Partial-thickness durotomies with intact arachnoid are typically treated with fibrin glue alone or with an additional tiny piece of Gelfoam (Pfizer, Kalamazoo, MI) soaked in local blood placed over the defect. For full-thickness unintended durotomies, the possibility of primary repair is assessed on a case-by-case basis. If the durotomy is not amenable to primary suture repair (e.g., located at the edge or undersurface of the bony opening or the ventral surface of the dura), a small blood-soaked piece of Gelfoam or dural substitute is laid over the dural defect (often gently tucked under the bony edge to secure it in place), followed by fibrin glue. For those durotomies that are amenable to primary repair (i.e., those more dorsally located), a variety of suture is available on appropriately sized needles, including 4–0 Nurolon, 5–0 Prolene, or 6–0 Gore-Tex sutures (Ethicon, Somerville, NJ). The latter suture has the advantage of the needle diameter being smaller than the suture diameter, resulting in fewer “stitch-hole leaks.” The dura can be routinely closed using a commercially available, specialized set of dural repair instruments that includes two modified needle drivers, a bayoneted Chitwood Knot Pusher, and suture-cutting scissors (Scanlan International, St. Paul, MN).7 These instruments have a bayoneted offset that allows proper microscopic visualization during needle driving and also allow the knots to be thrown outside the tubular retractor and seated down to the dura using the knot pusher. If the repair is not watertight to Valsalva’s maneuver, a small piece of locally harvested paraspinal muscle can be sutured in as a buttress graft over the leak site. Fibrin glue is then routinely applied over the defect as well. After allowing the fibrin glue to congeal, the tubular retractor is slowly removed while obtaining hemostasis in the paraspinal musculature. The wound is then closed in layers using interrupted sutures for fascia and subcutaneous tissues followed by an adhesive sealant for the skin. No subarachnoid or subfascial drains are used. The patients are kept on bedrest overnight only and are allowed to fully mobilize on the morning of postoperative day 1.

14.7 Surgical Technique in Open Surgery

Upon noting the CSF leak, an initial attempt should be made to repair the dural defect and complete the surgery through the MIS approach as described above. However, in the rare case in which the surgical access limits the ability to repair the defect or there are other complicating factors, one can consider transitioning to open surgery. Examples of situations in which open repair should be considered include nerve roots herniated from the defect that are difficult to reinsert into the thecal sac or a defect that extends beyond the area visualized by the retractors.

Once the decision has been made to convert to an open approach to aid in the dural repair, the wound is extended and retractors swapped to ensure excellent visualization. Of note, based on the original surgical trajectory (often a Wiltse or transmuscular approach), exposure will likely be more lateral than a standard open midline approach. While a standard open procedure involves stripping the muscular attachments to the posterior elements, opening laterally entails a less familiar transmuscular approach. The surgeons should take pains to separate the muscles longitudinally and take advantage of the natural plane between the multifidus and longissimus components of the sacrospinalis muscle as in the Wiltse approach.36 The surgeon may also choose to close the original MIS incision and perform a true midline open approach and resection of appropriate bony elements for a broader exposure as the remaining spinous process and muscle mass medial to the MIS incision may continue to hinder visualization.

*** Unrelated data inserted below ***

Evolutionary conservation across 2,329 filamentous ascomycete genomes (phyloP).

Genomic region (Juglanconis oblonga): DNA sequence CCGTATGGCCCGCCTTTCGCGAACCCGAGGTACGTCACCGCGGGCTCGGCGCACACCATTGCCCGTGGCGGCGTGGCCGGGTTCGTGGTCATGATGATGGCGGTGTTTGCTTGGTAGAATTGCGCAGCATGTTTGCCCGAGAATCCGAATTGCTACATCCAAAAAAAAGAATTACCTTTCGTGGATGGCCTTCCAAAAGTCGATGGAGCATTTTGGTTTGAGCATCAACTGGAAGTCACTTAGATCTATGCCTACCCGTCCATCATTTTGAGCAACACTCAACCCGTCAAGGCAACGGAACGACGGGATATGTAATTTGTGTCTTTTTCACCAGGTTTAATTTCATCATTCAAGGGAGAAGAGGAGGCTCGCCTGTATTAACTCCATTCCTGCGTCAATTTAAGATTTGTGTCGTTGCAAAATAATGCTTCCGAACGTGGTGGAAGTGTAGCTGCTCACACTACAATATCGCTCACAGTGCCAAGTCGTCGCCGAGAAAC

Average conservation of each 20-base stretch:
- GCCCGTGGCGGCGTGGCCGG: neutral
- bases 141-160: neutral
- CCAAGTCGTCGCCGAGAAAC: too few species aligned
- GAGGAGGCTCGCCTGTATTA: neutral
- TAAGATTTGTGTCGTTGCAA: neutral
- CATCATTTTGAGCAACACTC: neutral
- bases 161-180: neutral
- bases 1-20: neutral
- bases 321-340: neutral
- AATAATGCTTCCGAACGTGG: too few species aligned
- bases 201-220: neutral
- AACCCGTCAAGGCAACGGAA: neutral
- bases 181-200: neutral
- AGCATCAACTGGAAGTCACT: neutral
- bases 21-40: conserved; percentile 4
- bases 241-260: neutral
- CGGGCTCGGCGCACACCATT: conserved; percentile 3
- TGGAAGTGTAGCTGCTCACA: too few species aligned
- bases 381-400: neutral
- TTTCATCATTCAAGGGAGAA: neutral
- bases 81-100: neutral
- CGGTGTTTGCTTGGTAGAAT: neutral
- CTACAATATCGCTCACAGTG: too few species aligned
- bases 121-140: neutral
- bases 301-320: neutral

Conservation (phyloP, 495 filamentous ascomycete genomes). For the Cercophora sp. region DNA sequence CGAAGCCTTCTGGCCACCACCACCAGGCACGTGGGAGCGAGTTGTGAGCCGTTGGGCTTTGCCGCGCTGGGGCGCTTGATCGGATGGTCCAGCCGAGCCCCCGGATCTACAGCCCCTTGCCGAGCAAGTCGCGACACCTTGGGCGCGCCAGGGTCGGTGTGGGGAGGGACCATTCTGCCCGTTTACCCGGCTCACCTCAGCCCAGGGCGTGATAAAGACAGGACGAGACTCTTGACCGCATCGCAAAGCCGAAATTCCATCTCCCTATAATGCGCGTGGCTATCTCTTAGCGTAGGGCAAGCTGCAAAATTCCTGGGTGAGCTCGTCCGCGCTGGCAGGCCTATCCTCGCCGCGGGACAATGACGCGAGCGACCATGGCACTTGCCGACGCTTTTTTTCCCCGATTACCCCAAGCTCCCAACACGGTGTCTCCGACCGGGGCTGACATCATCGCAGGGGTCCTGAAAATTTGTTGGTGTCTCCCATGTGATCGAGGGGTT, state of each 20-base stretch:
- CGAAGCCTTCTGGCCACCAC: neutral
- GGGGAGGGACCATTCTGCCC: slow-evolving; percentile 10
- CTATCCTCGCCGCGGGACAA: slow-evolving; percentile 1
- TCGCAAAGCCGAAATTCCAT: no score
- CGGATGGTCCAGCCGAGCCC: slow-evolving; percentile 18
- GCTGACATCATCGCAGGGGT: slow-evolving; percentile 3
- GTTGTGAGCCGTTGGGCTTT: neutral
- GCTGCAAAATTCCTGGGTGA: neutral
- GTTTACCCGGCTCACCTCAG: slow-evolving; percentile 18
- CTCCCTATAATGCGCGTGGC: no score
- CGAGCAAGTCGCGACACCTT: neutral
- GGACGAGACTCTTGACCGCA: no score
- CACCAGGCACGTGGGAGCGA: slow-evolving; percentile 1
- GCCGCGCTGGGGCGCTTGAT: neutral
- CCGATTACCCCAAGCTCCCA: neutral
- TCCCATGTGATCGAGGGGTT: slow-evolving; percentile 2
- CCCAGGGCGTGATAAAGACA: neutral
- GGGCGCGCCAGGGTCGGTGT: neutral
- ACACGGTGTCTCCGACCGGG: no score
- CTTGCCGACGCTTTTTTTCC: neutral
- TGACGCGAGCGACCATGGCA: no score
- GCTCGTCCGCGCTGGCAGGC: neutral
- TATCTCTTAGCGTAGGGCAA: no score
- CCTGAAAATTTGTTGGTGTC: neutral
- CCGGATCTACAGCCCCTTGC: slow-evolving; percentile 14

To complete an adequate repair the surgeon must completely define the durotomy edges. Often, durotomies occur under the laminectomy defect or near the insertion of the yellow ligament.37 This is an awkward location to visualize, and further bone removal may be necessary. Care is taken to avoid injuring any herniated nerve roots. Nerve roots should be reduced and held in place with a surgical patty to prevent reherniation and minimize further CSF egress while the area around the defect is prepared. If the nerve roots are not reducible and are being strangulated in the defect, the durotomy may be enlarged and CSF drained to allow the roots to be safely tucked into the thecal sac.

Once the durotomy margins are defined, suture is used to close the defect in a watertight fashion as above. In most cases, a simple figure-of-eight or running suture will completely occlude the leak site. However, in cases where a portion of dura is missing, a dural patch graft can be used, or a muscle pledget can be oversewn without pulling the dural leaves together completely. At this point, a Valsalva maneuver is used to confirm the watertight repair. A dural sealant may be added as well.

The most important component of the open repair is watertight wound closure. Once the surgery is completed, a tight, multilayer closure is required to reduce dead space and the potential for pseudomeningocele formation. If a subfascial drain is required, instructions should be relayed to floor and house staff to be mindful of the possibility of ongoing CSF leak, and to remove the drain from suction should that be suspected. A tight fascial closure is performed with interrupted suture. This is followed by a running suture over the interrupted suture line to ensure this layer is watertight. The remainder of the incision is closed in standard fashion. The patient is kept on bedrest overnight and mobilized the morning following surgery.

14.8 Discussion of Minimally Invasive Surgery

Stay updated, free articles. Join our Telegram channel

Jan 15, 2020 | Posted by in ORTHOPEDIC | Comments Off on Dural Tears: Should a Minimally Invasive Complication Such as a Dural Tear Routinely Be Opened for Adequate Repair or Are There Safe and Reliable Minimally Invasive Techniques for Dural Closure?

Full access? Get Clinical Tree

Get Clinical Tree app for offline access